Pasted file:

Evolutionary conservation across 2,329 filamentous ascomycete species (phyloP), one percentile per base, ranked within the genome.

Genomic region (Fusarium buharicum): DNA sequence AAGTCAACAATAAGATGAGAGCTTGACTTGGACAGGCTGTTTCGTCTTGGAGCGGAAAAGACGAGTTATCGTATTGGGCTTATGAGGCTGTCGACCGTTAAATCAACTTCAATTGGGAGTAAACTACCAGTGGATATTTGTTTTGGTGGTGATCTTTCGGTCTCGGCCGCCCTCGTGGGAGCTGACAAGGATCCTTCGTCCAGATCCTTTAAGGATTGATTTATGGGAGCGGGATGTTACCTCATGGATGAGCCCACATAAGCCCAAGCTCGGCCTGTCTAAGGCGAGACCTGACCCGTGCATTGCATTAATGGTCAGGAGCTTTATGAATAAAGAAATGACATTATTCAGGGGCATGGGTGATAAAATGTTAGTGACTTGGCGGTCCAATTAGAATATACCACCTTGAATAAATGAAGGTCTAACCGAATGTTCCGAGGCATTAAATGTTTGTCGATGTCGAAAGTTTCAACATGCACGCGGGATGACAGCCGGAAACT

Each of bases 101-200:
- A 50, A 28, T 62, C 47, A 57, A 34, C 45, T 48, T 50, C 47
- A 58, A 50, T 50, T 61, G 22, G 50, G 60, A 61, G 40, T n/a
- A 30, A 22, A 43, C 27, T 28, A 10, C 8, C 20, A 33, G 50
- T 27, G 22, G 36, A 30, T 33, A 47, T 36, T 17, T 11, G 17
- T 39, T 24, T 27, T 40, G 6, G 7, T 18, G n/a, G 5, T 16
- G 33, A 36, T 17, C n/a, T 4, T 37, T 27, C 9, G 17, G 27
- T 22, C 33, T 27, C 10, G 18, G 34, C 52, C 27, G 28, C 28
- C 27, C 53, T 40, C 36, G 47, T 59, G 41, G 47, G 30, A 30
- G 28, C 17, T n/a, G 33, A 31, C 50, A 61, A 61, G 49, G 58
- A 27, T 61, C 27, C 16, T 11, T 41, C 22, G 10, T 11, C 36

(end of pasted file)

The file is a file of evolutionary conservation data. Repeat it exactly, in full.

Evolutionary conservation across 2,329 filamentous ascomycete species (phyloP), one percentile per base, ranked within the genome.

Genomic region (Fusarium buharicum): DNA sequence AAGTCAACAATAAGATGAGAGCTTGACTTGGACAGGCTGTTTCGTCTTGGAGCGGAAAAGACGAGTTATCGTATTGGGCTTATGAGGCTGTCGACCGTTAAATCAACTTCAATTGGGAGTAAACTACCAGTGGATATTTGTTTTGGTGGTGATCTTTCGGTCTCGGCCGCCCTCGTGGGAGCTGACAAGGATCCTTCGTCCAGATCCTTTAAGGATTGATTTATGGGAGCGGGATGTTACCTCATGGATGAGCCCACATAAGCCCAAGCTCGGCCTGTCTAAGGCGAGACCTGACCCGTGCATTGCATTAATGGTCAGGAGCTTTATGAATAAAGAAATGACATTATTCAGGGGCATGGGTGATAAAATGTTAGTGACTTGGCGGTCCAATTAGAATATACCACCTTGAATAAATGAAGGTCTAACCGAATGTTCCGAGGCATTAAATGTTTGTCGATGTCGAAAGTTTCAACATGCACGCGGGATGACAGCCGGAAACT

Each of bases 101-200:
- A 50, A 28, T 62, C 47, A 57, A 34, C 45, T 48, T 50, C 47
- A 58, A 50, T 50, T 61, G 22, G 50, G 60, A 61, G 40, T n/a
- A 30, A 22, A 43, C 27, T 28, A 10, C 8, C 20, A 33, G 50
- T 27, G 22, G 36, A 30, T 33, A 47, T 36, T 17, T 11, G 17
- T 39, T 24, T 27, T 40, G 6, G 7, T 18, G n/a, G 5, T 16
- G 33, A 36, T 17, C n/a, T 4, T 37, T 27, C 9, G 17, G 27
- T 22, C 33, T 27, C 10, G 18, G 34, C 52, C 27, G 28, C 28
- C 27, C 53, T 40, C 36, G 47, T 59, G 41, G 47, G 30, A 30
- G 28, C 17, T n/a, G 33, A 31, C 50, A 61, A 61, G 49, G 58
- A 27, T 61, C 27, C 16, T 11, T 41, C 22, G 10, T 11, C 36